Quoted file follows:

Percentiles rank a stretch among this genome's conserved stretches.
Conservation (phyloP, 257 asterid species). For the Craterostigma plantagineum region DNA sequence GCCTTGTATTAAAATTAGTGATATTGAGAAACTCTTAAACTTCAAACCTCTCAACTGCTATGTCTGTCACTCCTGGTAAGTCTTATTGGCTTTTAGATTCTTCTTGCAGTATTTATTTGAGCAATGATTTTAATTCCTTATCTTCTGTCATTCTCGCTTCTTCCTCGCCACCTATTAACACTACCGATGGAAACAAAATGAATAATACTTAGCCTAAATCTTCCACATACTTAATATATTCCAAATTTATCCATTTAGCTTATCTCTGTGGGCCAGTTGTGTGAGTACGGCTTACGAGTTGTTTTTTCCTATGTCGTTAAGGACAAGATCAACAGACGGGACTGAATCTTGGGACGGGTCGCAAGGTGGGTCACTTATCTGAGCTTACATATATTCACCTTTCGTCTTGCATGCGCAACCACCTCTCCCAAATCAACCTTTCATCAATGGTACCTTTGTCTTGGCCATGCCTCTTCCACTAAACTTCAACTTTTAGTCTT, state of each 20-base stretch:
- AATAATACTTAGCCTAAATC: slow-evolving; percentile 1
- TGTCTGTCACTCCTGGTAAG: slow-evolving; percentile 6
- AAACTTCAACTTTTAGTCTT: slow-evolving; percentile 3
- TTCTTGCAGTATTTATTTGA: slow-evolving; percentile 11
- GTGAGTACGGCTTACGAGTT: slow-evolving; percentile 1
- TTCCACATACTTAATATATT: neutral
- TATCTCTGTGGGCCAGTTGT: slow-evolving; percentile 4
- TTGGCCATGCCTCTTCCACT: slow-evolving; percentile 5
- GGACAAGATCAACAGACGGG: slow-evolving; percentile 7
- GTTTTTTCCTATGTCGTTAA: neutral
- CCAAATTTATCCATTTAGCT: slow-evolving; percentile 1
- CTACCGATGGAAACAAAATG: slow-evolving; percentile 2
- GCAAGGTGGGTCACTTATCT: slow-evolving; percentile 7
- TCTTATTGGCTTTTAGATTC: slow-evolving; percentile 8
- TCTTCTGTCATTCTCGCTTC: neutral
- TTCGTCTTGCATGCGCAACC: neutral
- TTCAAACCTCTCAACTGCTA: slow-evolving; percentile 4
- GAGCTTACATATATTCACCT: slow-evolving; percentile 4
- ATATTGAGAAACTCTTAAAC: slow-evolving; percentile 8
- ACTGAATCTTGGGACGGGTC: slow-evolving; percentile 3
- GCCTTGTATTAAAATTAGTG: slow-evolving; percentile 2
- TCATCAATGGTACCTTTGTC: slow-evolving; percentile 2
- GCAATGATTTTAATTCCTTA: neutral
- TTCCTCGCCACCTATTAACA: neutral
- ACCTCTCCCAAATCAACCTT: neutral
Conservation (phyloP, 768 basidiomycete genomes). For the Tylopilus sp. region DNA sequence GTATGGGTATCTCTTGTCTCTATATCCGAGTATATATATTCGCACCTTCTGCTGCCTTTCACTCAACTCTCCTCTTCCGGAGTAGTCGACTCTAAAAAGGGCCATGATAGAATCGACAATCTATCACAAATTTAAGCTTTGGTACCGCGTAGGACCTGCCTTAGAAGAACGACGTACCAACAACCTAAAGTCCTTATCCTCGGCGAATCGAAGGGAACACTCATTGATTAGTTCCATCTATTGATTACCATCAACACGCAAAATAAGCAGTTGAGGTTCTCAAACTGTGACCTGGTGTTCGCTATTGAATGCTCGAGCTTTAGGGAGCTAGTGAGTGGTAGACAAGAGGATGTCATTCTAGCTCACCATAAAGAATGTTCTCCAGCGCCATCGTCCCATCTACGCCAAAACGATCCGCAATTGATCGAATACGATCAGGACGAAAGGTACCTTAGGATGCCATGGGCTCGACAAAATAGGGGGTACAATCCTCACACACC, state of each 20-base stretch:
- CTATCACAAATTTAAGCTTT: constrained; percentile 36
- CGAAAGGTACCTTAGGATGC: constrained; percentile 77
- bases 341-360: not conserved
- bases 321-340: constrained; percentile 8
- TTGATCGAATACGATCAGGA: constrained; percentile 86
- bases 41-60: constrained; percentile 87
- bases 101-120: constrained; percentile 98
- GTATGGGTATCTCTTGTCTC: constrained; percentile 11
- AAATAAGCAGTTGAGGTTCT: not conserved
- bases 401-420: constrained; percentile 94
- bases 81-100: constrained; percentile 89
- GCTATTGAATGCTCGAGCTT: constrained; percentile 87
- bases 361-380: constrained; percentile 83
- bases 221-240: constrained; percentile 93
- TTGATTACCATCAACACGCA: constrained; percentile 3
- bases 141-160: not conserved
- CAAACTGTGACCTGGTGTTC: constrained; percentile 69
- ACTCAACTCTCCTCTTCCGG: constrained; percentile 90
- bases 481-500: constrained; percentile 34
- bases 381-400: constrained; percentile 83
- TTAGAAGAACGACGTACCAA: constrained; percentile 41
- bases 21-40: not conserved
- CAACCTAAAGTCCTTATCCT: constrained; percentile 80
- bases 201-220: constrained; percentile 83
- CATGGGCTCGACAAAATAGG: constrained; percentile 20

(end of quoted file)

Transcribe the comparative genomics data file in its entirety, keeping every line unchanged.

Percentiles rank a stretch among this genome's conserved stretches.
Conservation (phyloP, 257 asterid species). For the Craterostigma plantagineum region DNA sequence GCCTTGTATTAAAATTAGTGATATTGAGAAACTCTTAAACTTCAAACCTCTCAACTGCTATGTCTGTCACTCCTGGTAAGTCTTATTGGCTTTTAGATTCTTCTTGCAGTATTTATTTGAGCAATGATTTTAATTCCTTATCTTCTGTCATTCTCGCTTCTTCCTCGCCACCTATTAACACTACCGATGGAAACAAAATGAATAATACTTAGCCTAAATCTTCCACATACTTAATATATTCCAAATTTATCCATTTAGCTTATCTCTGTGGGCCAGTTGTGTGAGTACGGCTTACGAGTTGTTTTTTCCTATGTCGTTAAGGACAAGATCAACAGACGGGACTGAATCTTGGGACGGGTCGCAAGGTGGGTCACTTATCTGAGCTTACATATATTCACCTTTCGTCTTGCATGCGCAACCACCTCTCCCAAATCAACCTTTCATCAATGGTACCTTTGTCTTGGCCATGCCTCTTCCACTAAACTTCAACTTTTAGTCTT, state of each 20-base stretch:
- AATAATACTTAGCCTAAATC: slow-evolving; percentile 1
- TGTCTGTCACTCCTGGTAAG: slow-evolving; percentile 6
- AAACTTCAACTTTTAGTCTT: slow-evolving; percentile 3
- TTCTTGCAGTATTTATTTGA: slow-evolving; percentile 11
- GTGAGTACGGCTTACGAGTT: slow-evolving; percentile 1
- TTCCACATACTTAATATATT: neutral
- TATCTCTGTGGGCCAGTTGT: slow-evolving; percentile 4
- TTGGCCATGCCTCTTCCACT: slow-evolving; percentile 5
- GGACAAGATCAACAGACGGG: slow-evolving; percentile 7
- GTTTTTTCCTATGTCGTTAA: neutral
- CCAAATTTATCCATTTAGCT: slow-evolving; percentile 1
- CTACCGATGGAAACAAAATG: slow-evolving; percentile 2
- GCAAGGTGGGTCACTTATCT: slow-evolving; percentile 7
- TCTTATTGGCTTTTAGATTC: slow-evolving; percentile 8
- TCTTCTGTCATTCTCGCTTC: neutral
- TTCGTCTTGCATGCGCAACC: neutral
- TTCAAACCTCTCAACTGCTA: slow-evolving; percentile 4
- GAGCTTACATATATTCACCT: slow-evolving; percentile 4
- ATATTGAGAAACTCTTAAAC: slow-evolving; percentile 8
- ACTGAATCTTGGGACGGGTC: slow-evolving; percentile 3
- GCCTTGTATTAAAATTAGTG: slow-evolving; percentile 2
- TCATCAATGGTACCTTTGTC: slow-evolving; percentile 2
- GCAATGATTTTAATTCCTTA: neutral
- TTCCTCGCCACCTATTAACA: neutral
- ACCTCTCCCAAATCAACCTT: neutral
Conservation (phyloP, 768 basidiomycete genomes). For the Tylopilus sp. region DNA sequence GTATGGGTATCTCTTGTCTCTATATCCGAGTATATATATTCGCACCTTCTGCTGCCTTTCACTCAACTCTCCTCTTCCGGAGTAGTCGACTCTAAAAAGGGCCATGATAGAATCGACAATCTATCACAAATTTAAGCTTTGGTACCGCGTAGGACCTGCCTTAGAAGAACGACGTACCAACAACCTAAAGTCCTTATCCTCGGCGAATCGAAGGGAACACTCATTGATTAGTTCCATCTATTGATTACCATCAACACGCAAAATAAGCAGTTGAGGTTCTCAAACTGTGACCTGGTGTTCGCTATTGAATGCTCGAGCTTTAGGGAGCTAGTGAGTGGTAGACAAGAGGATGTCATTCTAGCTCACCATAAAGAATGTTCTCCAGCGCCATCGTCCCATCTACGCCAAAACGATCCGCAATTGATCGAATACGATCAGGACGAAAGGTACCTTAGGATGCCATGGGCTCGACAAAATAGGGGGTACAATCCTCACACACC, state of each 20-base stretch:
- CTATCACAAATTTAAGCTTT: constrained; percentile 36
- CGAAAGGTACCTTAGGATGC: constrained; percentile 77
- bases 341-360: not conserved
- bases 321-340: constrained; percentile 8
- TTGATCGAATACGATCAGGA: constrained; percentile 86
- bases 41-60: constrained; percentile 87
- bases 101-120: constrained; percentile 98
- GTATGGGTATCTCTTGTCTC: constrained; percentile 11
- AAATAAGCAGTTGAGGTTCT: not conserved
- bases 401-420: constrained; percentile 94
- bases 81-100: constrained; percentile 89
- GCTATTGAATGCTCGAGCTT: constrained; percentile 87
- bases 361-380: constrained; percentile 83
- bases 221-240: constrained; percentile 93
- TTGATTACCATCAACACGCA: constrained; percentile 3
- bases 141-160: not conserved
- CAAACTGTGACCTGGTGTTC: constrained; percentile 69
- ACTCAACTCTCCTCTTCCGG: constrained; percentile 90
- bases 481-500: constrained; percentile 34
- bases 381-400: constrained; percentile 83
- TTAGAAGAACGACGTACCAA: constrained; percentile 41
- bases 21-40: not conserved
- CAACCTAAAGTCCTTATCCT: constrained; percentile 80
- bases 201-220: constrained; percentile 83
- CATGGGCTCGACAAAATAGG: constrained; percentile 20